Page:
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Food companies keep pushing protein. How much do we actually need?

By Brooks Johnson, Star Tribune
Published: May 6, 2024, 6:00am

Wheaties is getting yoked.

The Breakfast of Champions is releasing a new line of cereals with more than 20 grams of protein per serving “to serve today’s modern athletes who are striving to be better everyday,” General Mills recently announced.

But it’s not just athletes looking to boost their protein intake, as the grocery baskets of many American consumers will show. Protein-enhanced foods now include the usual bars and shakes as well as cereals, pastas, dairy products and pancake mixes made by a number of food companies.

Yet while protein is an essential nutrient, everyone has different needs — and more is not always the right answer.

“I don’t think it’s necessarily an all-bad thing, but the problem is people are using these protein products as their main source of protein,” said Brenda Navin, a registered dietitian and CEO of Minneapolis-based Launch My Health. “The rule of thumb is whole fresh foods first for protein, then those convenient protein products should be used on an as-needed basis.”

It’s quality over quantity, says registered dietitian and University of Minnesota professor Joanne Slavin.

“Most people don’t need more protein, but you can’t ignore it,” Slavin said. “You just can’t add protein powder to your diet and expect to gain muscle. Any extra calorie can make you fat.”

The popularity of protein also cannot be ignored — 67% of consumers say they are looking to add more to their diet, according to the International Food Information Council, and a third of consumers say protein content is an indicator of health. Google searches for “high protein” have surged in recent years.

So food companies are cashing in. Those high-protein Wheaties, boosted with gluten and soy, will retail for $8.99 per box.

“Consumers want meals and protein products that prioritize convenience and provide shortcuts,” according to a recent Cargill report on protein. “This mindset affects every aspect of mealtime: meal planning, grocery shopping, product selection, food storage, meal prep, eating and clean-up.”

Minnesota-based General Mills recently released high-protein varieties of Yoplait yogurt and Annie’s macaroni and cheese. Kellogg has a high-protein Special K cereal and “protein meal bars” in addition to high-protein Kashi waffles. Quaker has a line of protein-packed instant oatmeal. And Fairlife sells ultra-filtered (concentrated) milk with a higher-than-normal protein supply.

And then there are the bars, nutrition shakes and powders that have grown significantly in recent years in response to protein-heavy keto diets, a general health-and-wellness trend and interest in plant-based eating.

“We’ve seen an uptick in interest around protein-rich diets, and consumers are interested in boosting this nutrient any way they can — even the unconventional,” said Alyssa Pike, senior manager of nutrition communications at the International Food Information Council.

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Federal guidelines for protein consumption amount to 0.36 grams per pound of body weight at minimum, so that’s 54 grams a day for a 150-pound person and 72 grams for a 200-pound person. Additionally, protein should account for 10% to 35% of daily calories. The U.S. Department of Agriculture offers a more precise calculation through an online tool.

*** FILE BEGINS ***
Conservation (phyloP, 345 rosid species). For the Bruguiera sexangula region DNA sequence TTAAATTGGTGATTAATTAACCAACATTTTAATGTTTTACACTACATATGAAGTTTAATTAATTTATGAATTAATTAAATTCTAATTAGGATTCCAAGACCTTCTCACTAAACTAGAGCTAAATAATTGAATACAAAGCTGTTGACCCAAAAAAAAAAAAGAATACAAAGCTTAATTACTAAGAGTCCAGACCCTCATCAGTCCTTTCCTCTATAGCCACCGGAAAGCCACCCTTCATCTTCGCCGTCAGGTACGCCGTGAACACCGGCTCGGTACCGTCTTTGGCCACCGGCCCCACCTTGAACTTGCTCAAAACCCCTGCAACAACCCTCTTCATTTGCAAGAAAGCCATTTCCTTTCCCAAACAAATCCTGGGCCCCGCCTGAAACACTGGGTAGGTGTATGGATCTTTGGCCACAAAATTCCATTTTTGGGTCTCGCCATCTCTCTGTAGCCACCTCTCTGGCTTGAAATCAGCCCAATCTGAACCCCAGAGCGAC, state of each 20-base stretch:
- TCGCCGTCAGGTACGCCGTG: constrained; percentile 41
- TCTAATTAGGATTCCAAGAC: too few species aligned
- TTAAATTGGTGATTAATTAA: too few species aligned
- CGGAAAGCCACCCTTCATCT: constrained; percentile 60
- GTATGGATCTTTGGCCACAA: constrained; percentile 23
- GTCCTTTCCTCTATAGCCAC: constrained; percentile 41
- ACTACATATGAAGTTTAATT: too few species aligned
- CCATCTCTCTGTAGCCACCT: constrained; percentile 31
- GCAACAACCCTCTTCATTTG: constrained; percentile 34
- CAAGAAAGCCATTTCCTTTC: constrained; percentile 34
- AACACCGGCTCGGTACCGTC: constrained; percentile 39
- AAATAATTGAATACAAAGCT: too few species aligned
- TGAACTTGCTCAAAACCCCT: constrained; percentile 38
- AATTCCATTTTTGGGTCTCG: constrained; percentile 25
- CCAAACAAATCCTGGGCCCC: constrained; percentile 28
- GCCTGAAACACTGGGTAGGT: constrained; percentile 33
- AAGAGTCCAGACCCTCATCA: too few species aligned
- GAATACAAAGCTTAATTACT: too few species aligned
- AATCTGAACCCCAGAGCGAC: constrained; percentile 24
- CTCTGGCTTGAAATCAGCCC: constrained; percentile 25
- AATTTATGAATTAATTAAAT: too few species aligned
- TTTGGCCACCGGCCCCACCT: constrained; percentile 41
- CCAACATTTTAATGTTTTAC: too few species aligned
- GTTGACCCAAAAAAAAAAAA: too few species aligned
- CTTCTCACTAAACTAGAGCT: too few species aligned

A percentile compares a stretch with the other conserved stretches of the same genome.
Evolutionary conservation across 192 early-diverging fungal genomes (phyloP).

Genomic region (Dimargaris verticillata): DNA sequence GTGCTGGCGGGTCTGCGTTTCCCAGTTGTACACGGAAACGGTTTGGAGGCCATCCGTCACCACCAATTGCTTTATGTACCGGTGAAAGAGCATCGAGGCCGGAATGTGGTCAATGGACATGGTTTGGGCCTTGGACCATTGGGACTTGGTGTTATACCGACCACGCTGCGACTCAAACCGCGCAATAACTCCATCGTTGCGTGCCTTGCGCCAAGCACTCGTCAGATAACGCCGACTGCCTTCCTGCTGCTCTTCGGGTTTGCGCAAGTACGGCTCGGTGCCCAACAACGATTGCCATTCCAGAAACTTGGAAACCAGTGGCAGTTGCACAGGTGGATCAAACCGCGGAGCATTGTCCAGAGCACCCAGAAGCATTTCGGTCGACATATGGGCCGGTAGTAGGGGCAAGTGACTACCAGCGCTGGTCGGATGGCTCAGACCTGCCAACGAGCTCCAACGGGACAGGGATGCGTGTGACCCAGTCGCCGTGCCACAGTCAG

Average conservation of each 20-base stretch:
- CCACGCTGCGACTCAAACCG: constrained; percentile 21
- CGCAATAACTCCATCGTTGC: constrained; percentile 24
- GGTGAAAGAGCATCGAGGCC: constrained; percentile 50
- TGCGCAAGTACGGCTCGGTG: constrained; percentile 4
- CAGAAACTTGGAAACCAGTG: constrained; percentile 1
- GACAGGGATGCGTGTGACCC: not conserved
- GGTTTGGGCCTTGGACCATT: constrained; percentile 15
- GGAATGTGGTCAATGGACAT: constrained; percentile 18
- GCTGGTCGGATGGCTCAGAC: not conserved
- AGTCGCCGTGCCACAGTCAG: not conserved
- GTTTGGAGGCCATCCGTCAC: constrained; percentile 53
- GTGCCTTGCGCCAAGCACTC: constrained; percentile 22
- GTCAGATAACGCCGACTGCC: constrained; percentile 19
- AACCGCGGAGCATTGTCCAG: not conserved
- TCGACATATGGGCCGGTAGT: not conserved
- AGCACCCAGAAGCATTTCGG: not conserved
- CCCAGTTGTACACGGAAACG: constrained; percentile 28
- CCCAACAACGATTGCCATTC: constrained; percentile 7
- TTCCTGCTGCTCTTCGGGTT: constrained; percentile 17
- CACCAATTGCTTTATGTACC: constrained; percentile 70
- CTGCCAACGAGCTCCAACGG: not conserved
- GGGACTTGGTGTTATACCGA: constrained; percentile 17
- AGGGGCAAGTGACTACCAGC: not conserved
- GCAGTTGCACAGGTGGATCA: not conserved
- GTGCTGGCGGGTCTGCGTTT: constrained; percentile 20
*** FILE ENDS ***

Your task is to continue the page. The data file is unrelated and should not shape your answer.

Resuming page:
Everyone’s needs are different, however, and that’s why it’s rare to find a daily-value percentage alongside a food label’s protein content like there is with fat, carbohydrates and vitamins.

The minimum daily requirement may not be the optimal amount from person to person. Protein becomes more important for children, pregnant and nursing mothers and for people eating less or with less reliable access to food. Athletes need more than sedentary people.

“If you’re on a really low-calorie diet it should be mostly protein,” Slavin said. “The average person gets more than enough eating a small amount of meat, fish, peanut butter, soy.”

Protein can generally aid weight control by increasing the feeling of fullness and satiety after a meal, Navin said, but it’s not a quick fix.

It’s also not a shortcut to building muscle.

“Although adequate protein throughout the day is necessary, extra strength training is what leads to muscle growth — not extra protein intake. You can’t build muscle without the exercise to go with it,” writes Mayo Clinic dietician Kristi Wempen. “The body can’t store protein, so once needs are met, any extra is used for energy or stored as fat. Excess calories from any source will be stored as fat in the body.”

Harvard Medical School advocates a whole-foods approach and cautions against blanket advice consumers may encounter: “Research on how much protein is the optimal amount to eat for good health is ongoing, and is far from settled. The value of high-protein diets for weight loss or cardiovascular health, for example, remains controversial.”

Consumers are increasingly savvy and looking beyond labels to make food decisions. But there is a mess of conflicting information to sort through, including social media, advertising and food labels.

According to a Washington Post investigation, General Mills has been promoting misinformation about the science of dieting via social media influencers.

“There’s a lot of passion and controversy in nutrition,” Navin said. “A lot of it is left up to the consumer to try to figure out.”

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